That was one where I had to re-record the song to present it to him, because when he heard the original recording of the song it really terrified him (laughs). He thought it was unrealistic and that I was crazy for suggesting it. But then when I recorded it more the way I imagined him doing it, just as a demo, he really liked it.

I think as time went on, as the trust in our relationship grew from working together and enjoying the work together, if there was a song I really felt strongly about, I might pitch it a bit harder than the typical, “Here are all the songs that I like.” “Hurt” was one of those where I was like, “This really has the potential to be something great. I think it could be a really important song, and I really hope you do it.” But again, if he didn’t like something, then we wouldn’t do it. It’s just that he might have listened a bit closer because of the pitch I made.

In the case of something like “Hurt,” which he viewed as an anti-drug song, did he consciously try to maneuver the song in a direction different from its original intent? I don’t mean in a completely different direction necessarily, but it seems that he was gifted at imbuing things with a multiplicity of meaning.

Well, I think he tried to make them all his own. He would read them, and I don’t think he was especially concerned with what the writer’s original intention was. It was a question of, “How does this song hit me, and how can convey that mood or the emotion that I feel in my version of the song? He was really a master at taking a song—even a song you might’ve heard many times in your life—and imbuing it with a kind of storyteller mentality. Again, even if you had heard a particular song your whole life, when he sang it, all of a sudden you understood it, or thought about the words in a different way, or you took the song more seriously.

There are lots of examples of that, but one example, for me, is “Bridge Over Troubled Water.” I’ve heard that song my whole life, but until Johnny sang it, I never thought about what it meant. All of a sudden the words took on a whole new seriousness when he sang them. Some people have said they felt that way about “One”—the U2 song. They’ve said that when Johnny sang it, the words rang true in a way that was different from what they had heard before.

What role did you play in helping him communicate in that way?

Most of the time he just had it. Sometimes, though, we had discussions about what the goal was, or about what was trying to be accomplished within a song. “The First Time Ever I Saw Your Face,” which we recorded for the last album, is a love song, but I asked him to not sing it as a love song to a person, but as a love song to God. That idea really excited him, and it gave him a point of view. Sometimes, before starting a song, I would just say, “Think about this,” whatever that might be. The idea was to give something a new point of view, or give it a touchstone. That really seemed to work.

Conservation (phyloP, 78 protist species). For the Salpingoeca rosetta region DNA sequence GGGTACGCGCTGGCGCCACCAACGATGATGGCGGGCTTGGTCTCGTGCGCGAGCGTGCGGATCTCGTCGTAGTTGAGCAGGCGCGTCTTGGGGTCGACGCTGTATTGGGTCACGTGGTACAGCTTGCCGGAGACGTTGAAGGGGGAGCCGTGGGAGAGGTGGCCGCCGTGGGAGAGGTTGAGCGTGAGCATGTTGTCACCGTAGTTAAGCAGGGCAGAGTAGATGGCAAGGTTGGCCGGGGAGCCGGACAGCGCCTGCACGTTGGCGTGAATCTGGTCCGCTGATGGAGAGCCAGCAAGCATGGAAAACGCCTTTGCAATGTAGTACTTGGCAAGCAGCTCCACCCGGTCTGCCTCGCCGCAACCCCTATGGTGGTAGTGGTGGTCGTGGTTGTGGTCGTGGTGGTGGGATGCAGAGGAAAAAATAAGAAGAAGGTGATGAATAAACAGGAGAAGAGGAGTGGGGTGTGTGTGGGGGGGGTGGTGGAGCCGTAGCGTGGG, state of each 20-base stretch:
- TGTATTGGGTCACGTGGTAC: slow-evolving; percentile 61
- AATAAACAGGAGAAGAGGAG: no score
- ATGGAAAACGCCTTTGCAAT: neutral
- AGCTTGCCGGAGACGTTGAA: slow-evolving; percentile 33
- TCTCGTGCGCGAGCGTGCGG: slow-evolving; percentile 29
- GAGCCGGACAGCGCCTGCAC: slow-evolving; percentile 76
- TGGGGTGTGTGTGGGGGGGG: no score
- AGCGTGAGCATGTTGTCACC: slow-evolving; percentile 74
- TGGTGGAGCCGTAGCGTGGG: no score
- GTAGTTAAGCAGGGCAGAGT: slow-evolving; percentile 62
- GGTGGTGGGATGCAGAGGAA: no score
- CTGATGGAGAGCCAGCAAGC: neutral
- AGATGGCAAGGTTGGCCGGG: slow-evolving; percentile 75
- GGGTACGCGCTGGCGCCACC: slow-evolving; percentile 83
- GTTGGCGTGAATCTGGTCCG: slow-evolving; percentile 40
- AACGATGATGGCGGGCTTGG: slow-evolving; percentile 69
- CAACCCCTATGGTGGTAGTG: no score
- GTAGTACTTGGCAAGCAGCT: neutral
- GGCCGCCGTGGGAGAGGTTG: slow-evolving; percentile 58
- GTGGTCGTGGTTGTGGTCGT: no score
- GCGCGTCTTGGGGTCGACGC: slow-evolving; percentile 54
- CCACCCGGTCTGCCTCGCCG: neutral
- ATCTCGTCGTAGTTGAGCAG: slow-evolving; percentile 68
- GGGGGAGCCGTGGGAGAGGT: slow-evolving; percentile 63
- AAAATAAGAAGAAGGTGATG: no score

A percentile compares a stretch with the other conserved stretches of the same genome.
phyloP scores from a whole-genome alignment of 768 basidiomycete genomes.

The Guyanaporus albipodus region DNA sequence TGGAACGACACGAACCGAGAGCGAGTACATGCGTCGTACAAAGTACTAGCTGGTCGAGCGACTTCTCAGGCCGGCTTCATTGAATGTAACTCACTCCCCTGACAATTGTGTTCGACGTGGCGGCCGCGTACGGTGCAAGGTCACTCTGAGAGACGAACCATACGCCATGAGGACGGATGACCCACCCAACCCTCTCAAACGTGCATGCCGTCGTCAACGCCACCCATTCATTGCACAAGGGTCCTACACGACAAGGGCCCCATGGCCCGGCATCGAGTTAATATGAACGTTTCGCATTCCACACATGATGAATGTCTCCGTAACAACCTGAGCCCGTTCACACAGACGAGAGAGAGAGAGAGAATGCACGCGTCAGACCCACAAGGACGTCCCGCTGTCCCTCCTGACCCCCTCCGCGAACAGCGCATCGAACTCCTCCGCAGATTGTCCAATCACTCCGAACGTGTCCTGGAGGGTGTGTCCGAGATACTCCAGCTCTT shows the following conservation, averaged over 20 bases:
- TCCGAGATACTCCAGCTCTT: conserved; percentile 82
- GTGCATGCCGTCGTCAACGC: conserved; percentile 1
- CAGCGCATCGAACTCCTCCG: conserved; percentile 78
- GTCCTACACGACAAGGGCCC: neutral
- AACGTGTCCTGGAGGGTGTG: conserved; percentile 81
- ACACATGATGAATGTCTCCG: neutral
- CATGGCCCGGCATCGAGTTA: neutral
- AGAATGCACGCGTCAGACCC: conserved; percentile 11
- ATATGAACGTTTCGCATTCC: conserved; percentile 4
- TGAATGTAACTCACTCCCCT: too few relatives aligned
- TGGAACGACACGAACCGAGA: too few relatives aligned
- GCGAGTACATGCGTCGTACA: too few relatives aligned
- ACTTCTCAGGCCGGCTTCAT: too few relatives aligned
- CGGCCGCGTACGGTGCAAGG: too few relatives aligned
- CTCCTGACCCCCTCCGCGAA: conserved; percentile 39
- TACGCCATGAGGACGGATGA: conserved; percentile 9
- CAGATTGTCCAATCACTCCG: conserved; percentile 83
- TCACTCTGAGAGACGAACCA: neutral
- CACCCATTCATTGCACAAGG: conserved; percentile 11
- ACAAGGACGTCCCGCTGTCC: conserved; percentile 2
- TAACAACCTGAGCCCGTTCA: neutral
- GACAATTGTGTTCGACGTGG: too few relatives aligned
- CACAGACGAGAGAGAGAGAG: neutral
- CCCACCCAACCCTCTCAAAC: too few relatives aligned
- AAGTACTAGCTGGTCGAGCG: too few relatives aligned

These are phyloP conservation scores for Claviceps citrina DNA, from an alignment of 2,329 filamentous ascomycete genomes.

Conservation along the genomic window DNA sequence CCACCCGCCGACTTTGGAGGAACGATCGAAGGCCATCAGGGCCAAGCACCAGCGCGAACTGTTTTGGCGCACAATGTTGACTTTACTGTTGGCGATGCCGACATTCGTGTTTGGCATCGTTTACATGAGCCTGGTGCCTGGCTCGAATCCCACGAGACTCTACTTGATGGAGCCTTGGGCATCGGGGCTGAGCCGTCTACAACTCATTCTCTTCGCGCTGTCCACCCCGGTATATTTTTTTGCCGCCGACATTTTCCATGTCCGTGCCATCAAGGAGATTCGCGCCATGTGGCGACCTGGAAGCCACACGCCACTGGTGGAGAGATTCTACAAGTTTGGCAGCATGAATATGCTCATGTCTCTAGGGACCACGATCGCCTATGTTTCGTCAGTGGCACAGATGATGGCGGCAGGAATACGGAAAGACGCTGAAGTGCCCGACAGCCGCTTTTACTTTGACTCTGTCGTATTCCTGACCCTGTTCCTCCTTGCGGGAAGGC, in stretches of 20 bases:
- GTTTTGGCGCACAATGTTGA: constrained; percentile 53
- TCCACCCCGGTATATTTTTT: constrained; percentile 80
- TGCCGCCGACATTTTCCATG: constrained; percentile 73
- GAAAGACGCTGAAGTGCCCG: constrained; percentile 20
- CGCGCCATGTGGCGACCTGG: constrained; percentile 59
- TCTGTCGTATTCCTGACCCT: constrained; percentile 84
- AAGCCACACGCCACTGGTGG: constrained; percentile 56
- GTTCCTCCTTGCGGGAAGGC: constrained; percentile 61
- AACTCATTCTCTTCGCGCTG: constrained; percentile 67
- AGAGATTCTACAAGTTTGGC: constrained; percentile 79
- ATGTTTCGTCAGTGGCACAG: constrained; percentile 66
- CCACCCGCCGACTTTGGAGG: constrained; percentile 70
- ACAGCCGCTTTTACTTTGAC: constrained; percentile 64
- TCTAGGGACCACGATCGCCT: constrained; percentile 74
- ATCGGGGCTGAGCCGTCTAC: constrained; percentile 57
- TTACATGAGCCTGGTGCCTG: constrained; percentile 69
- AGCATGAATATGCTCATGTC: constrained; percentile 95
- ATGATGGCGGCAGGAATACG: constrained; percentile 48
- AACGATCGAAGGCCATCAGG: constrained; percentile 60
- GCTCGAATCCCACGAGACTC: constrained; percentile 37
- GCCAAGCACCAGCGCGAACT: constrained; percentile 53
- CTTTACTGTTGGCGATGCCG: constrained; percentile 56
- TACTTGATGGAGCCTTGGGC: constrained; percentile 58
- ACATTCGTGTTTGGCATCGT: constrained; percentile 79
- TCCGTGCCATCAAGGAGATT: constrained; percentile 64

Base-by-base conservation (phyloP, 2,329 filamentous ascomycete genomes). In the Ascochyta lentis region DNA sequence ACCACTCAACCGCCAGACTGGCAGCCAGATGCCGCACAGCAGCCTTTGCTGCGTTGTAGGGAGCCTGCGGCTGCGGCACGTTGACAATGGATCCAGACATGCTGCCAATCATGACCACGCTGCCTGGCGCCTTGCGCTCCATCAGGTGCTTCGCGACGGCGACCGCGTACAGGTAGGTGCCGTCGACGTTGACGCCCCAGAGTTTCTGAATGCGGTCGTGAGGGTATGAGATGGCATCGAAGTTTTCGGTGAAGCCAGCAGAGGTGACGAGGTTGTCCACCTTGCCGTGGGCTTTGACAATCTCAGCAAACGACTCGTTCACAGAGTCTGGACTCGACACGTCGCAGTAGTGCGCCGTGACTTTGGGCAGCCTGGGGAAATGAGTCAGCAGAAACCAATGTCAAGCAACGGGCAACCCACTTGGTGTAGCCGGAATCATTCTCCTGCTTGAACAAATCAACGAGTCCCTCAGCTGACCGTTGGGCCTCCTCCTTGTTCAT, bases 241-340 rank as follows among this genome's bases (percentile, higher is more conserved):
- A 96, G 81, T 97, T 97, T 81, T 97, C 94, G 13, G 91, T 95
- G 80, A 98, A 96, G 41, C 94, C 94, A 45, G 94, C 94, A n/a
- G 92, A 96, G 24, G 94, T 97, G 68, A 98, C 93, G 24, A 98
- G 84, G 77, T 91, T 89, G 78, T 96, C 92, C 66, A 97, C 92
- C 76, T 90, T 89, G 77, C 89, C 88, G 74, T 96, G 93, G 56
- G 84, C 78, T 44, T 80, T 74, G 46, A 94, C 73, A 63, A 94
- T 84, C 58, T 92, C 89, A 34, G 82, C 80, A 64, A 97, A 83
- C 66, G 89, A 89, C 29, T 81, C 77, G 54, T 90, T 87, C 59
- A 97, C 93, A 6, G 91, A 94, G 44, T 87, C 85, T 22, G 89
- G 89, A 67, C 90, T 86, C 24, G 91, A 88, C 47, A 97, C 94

Did you ever just give him lyrics to a song, or did he always want to hear the original music as well?

He always wanted to hear the complete song—the original.

After the success of first album, what issues were you confronting when you began work on the second album? I would imagine that after receiving so much adulation for that album, there was some concern about how to follow it up.

Yeah. It was fantastic, and we’d had a great accomplishment, and Johnny was really proud of the album. He felt we had really done a good job. My main concern on the second one was to do something that was as good, without repeating ourselves—to have it not just be “part two” of the same thing. It just magically worked out that Tom Petty and the Heartbreakers ended up playing on it. And of course it was very different from the acoustic first album; it was a whole-band album.

Was he more relaxed going into the making of the second album, having had the success with the first album?

I don’t know that I could say that. I think he was pretty relaxed on the first one.

A lot of people have talked about the fact that Cash had an intimidating presence, but that he also had a gift for putting people at ease.

He did that with everyone. I don’t know if he was aware of the magnitude of his presence, but pretty much anybody who came into contact with him was intimidated by him, for the most part. But he was just such a humble person, in a few lines of casual conversation he was able to make everyone feel OK. Again, I don’t know how much of that was pre-planned, or done on purpose, but I saw it happen a lot. It may have just been a natural urge to put people at ease; it may not have had anything to do with celebrity. But it definitely worked, in terms of just taking the intimidation factor down, and making people feel comfortable.

It was during the making of Unchained that he first began to show signs of becoming ill. You’ve said he was confused, because he didn’t understand what was happening to him. How did that manifest itself?

I know he wanted to be able to do more than he was physically able to do. He couldn’t understand why one day he would come in and be able to sing great, and feel good, and then the next day he would come in and not be able to catch his breath, or would have to lie down between takes. He was suffering a lot. Actually, he had suffered for a lot of years, and yet he could still get the job done whenever he wanted to. But now, for the first time, he was experiencing times when he wanted to be working, and the frustration of either physically not being able to do it, or mentally not being able to stay focused, or voice-wise, not being of strong voice. This was all new to him, and it was very difficult for him to deal with.

Given the changes that were happening to his voice, was he still able to be satisfied a song, once the work was done?

He was, but I know there were times when he wished his voice was better. Sometimes he felt embarrassed, and it really took the people around him to say, “This is beautiful, and we love it.” And again, he trusted the people who were saying that, because we really did feel that way. But there were times, I know, when he felt a little insecure about his voice and wished he sounded stronger.